Slums for today and tomorrow

The government’s decision to go ahead with further relaxation of planning rules defies logic and will create a new generation of slums.

I touched on this in my blog in June when I wrote about this government’s obsession with planning red tape. I also suggested that, post-pandemic, there would be opportunities to turn offices into homes, but “not through the disastrous policy of Permitted Development Rights, which has created so many sub-standard homes”.

Now the government has issued new statutory instruments and amendments to the planning rules allowing wider use of Permitted Development Rights (i.e. development without the need for formal planning permission). All of this is part of their aim to streamline the planning system to churn out new homes. The problem is that it seems to contradict entirely their aim of building beautiful homes.

The first change will allow homeowners to add two storeys to houses and detached blocks of flats (one storey for single-storey houses) without the need for planning permission. (Trebles all round for flat freeholders, especially in London). There are some exemptions: they must  have been built between 1948 and 2018, the roof pitch and materials on the new extension must match existing, there must be no side windows, and the new roof must be no more than 3.5 metres higher than adjacent properties.

The second change will also allow purpose-built blocks of offices, flats or business premises to be demolished and replaced with a single purpose-built detached block of flats, or a purpose-built detached house up to two-storeys high, again without the need for planning permission. The existing building must be no more than 1,000 square metres or built after 1990 and must have been vacant for six months. Rooms must also have natural light (but can be single aspect).

This comes on top of existing Permitted Development Rights that allow offices to be converted to residential and shops to be converted to residential (up to 150 square metres) – all without permission.


All of this is despite the government’s own consultation showing opposition to relaxing the rules, and its own independent academic study which concluded that Permitted Development Rights were turning out unsuitable properties. For example, the study found that:

  • Permitted development schemes were about eight times “more likely to be located in primarily commercial areas (like business parks) and primarily industrial areas than planning permission schemes” and “Our site visits found that some of these locations offered extremely poor residential amenity”. To be clear, this means families with children being stuck in “homes” far from shops andschools, and having to negotiate busy and dangerous roads to get anywhere
  • Almost three quarters of the “dwelling units” created under Permitted Development Rights only had single aspect windows, compared to 30% created under normal planning permissions. This means homes, for example, that have only a north-facing aspect with no sun, ever.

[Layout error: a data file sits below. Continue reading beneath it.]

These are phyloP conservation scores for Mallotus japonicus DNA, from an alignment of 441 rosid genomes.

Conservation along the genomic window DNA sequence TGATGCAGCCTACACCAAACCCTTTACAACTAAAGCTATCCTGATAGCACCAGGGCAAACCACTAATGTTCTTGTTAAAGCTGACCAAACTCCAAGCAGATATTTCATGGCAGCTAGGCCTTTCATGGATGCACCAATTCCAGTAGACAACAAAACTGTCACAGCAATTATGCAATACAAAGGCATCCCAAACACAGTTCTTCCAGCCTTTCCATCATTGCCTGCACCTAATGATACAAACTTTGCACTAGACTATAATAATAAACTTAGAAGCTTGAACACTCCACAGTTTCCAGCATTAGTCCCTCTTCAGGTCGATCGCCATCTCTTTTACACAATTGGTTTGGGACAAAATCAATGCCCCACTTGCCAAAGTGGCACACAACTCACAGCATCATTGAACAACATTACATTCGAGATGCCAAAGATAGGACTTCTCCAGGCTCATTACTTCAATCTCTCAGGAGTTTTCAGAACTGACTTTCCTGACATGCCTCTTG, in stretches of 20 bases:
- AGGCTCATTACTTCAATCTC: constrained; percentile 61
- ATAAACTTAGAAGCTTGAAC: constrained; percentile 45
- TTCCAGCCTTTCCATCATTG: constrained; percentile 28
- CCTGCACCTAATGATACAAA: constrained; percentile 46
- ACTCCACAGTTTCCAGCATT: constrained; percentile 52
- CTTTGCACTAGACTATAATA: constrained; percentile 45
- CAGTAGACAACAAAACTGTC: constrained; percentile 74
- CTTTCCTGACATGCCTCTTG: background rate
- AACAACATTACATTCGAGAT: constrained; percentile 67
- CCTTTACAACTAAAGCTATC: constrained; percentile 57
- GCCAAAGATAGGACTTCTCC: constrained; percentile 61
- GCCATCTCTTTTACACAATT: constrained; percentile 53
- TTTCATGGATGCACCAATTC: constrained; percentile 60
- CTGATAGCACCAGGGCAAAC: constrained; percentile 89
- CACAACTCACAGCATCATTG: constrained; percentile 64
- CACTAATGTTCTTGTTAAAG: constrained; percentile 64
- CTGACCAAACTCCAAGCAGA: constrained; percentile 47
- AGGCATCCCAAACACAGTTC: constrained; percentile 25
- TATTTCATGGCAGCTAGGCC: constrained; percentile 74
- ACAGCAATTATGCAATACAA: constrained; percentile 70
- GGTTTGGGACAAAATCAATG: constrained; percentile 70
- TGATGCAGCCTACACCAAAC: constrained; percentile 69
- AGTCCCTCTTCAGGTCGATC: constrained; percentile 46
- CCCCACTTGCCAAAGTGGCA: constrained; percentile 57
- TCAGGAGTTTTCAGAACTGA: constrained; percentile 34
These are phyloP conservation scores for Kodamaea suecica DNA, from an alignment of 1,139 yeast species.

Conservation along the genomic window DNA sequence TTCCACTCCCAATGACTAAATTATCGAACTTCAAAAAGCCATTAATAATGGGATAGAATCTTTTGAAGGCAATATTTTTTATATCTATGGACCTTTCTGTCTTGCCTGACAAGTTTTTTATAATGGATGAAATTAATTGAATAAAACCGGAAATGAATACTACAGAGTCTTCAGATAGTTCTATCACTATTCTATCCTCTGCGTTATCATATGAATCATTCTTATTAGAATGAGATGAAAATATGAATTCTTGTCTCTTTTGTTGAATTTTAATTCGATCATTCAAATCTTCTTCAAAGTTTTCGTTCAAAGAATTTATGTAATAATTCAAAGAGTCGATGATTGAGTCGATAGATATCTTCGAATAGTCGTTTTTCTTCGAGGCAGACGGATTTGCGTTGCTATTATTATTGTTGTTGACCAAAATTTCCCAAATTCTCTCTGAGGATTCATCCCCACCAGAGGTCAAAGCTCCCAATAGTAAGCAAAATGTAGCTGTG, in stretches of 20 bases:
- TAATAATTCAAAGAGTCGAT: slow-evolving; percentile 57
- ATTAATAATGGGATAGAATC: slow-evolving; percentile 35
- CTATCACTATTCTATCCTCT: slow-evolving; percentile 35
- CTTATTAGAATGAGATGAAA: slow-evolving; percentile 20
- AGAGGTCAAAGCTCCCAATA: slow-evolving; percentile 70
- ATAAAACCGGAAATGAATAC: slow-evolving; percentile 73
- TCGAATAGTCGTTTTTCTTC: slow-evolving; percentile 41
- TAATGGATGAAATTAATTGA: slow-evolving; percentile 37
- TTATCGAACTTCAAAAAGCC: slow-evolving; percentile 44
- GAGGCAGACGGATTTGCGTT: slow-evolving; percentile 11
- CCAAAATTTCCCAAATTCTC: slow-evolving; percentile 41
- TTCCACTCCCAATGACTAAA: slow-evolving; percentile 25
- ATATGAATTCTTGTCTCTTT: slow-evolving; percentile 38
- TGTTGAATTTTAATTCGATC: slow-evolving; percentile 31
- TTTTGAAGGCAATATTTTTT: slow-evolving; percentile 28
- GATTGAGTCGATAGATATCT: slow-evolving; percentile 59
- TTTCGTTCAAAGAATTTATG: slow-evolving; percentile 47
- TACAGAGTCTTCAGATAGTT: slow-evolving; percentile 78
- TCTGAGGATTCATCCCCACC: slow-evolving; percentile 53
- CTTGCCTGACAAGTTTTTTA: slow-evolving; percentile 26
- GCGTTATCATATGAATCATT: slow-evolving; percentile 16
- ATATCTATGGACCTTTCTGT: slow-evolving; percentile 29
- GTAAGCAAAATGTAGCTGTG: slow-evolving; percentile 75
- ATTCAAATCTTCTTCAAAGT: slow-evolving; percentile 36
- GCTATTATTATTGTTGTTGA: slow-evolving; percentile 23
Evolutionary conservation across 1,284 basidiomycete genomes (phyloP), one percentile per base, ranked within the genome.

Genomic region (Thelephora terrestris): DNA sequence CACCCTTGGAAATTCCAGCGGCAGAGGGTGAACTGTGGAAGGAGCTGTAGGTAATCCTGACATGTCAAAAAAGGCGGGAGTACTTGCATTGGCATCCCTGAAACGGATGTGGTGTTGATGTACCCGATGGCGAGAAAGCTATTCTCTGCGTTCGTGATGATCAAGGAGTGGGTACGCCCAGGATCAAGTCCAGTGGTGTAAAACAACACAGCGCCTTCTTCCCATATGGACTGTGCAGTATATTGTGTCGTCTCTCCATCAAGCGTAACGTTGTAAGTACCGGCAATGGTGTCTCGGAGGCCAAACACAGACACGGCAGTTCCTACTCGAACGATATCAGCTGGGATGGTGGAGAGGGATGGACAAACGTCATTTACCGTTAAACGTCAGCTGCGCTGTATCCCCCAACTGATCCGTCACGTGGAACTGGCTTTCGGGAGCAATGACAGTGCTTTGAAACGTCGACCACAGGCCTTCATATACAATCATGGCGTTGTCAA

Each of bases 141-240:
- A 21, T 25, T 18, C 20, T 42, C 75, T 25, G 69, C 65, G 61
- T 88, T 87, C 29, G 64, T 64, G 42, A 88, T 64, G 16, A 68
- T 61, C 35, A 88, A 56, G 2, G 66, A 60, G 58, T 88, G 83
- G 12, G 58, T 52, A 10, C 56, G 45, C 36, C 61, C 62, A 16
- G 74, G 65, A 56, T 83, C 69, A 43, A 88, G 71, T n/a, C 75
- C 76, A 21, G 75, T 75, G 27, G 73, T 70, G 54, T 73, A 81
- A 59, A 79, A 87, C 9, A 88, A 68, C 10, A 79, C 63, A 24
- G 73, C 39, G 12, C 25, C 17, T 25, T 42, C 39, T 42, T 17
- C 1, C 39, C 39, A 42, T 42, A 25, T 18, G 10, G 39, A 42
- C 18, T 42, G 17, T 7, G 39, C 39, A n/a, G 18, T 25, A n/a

• “Ten units” had no windows at all, compared to none in schemes where planning permission had been required.

The study found that PDR appeared to create worse quality residential environments than those created under formal planning permission.

And yet the government is intent upon further relaxation of planning rules – housing minister Christopher Pincher says he wants to extend PDR for converting offices into residential.

In the report I wrote for the Intergenerational Foundation in January, I highlighted some of the appalling tiny “homes” that were being created through PDR. The smallest I found was eight square metres. This was trumped last week when Twitter discovered a seven square metre conversion in Colville Road W11 – a tiny room with a sink unit, a shower, a WC and a bed. Advertised as “great for a London bolt hole” it is yours for just £200,000, although it requires full modernisation. Places like this will become more commonplace under PDR.

When he was Mayor of London, Boris Johnson railed against “Hobbit homes” and called for decent space standards, but now he seems prepared to go along with The Chosen One (D. Cummings esq) in slashing “planning red tape” to create thousands of sub-standard homes. It is very disturbing. We will all pay for this in the long term in the form of worse physical and mental health and the potential for fires and other accidents.

PDR is also an assault on local democracy, taking decisions away from councillors who make decisions in line with national policy. It highlights an obsession within government that planning is somehow to blame for our failure to build enough homes. It is not.

(This blog was first published by the Housing Quality Network in July 2020)

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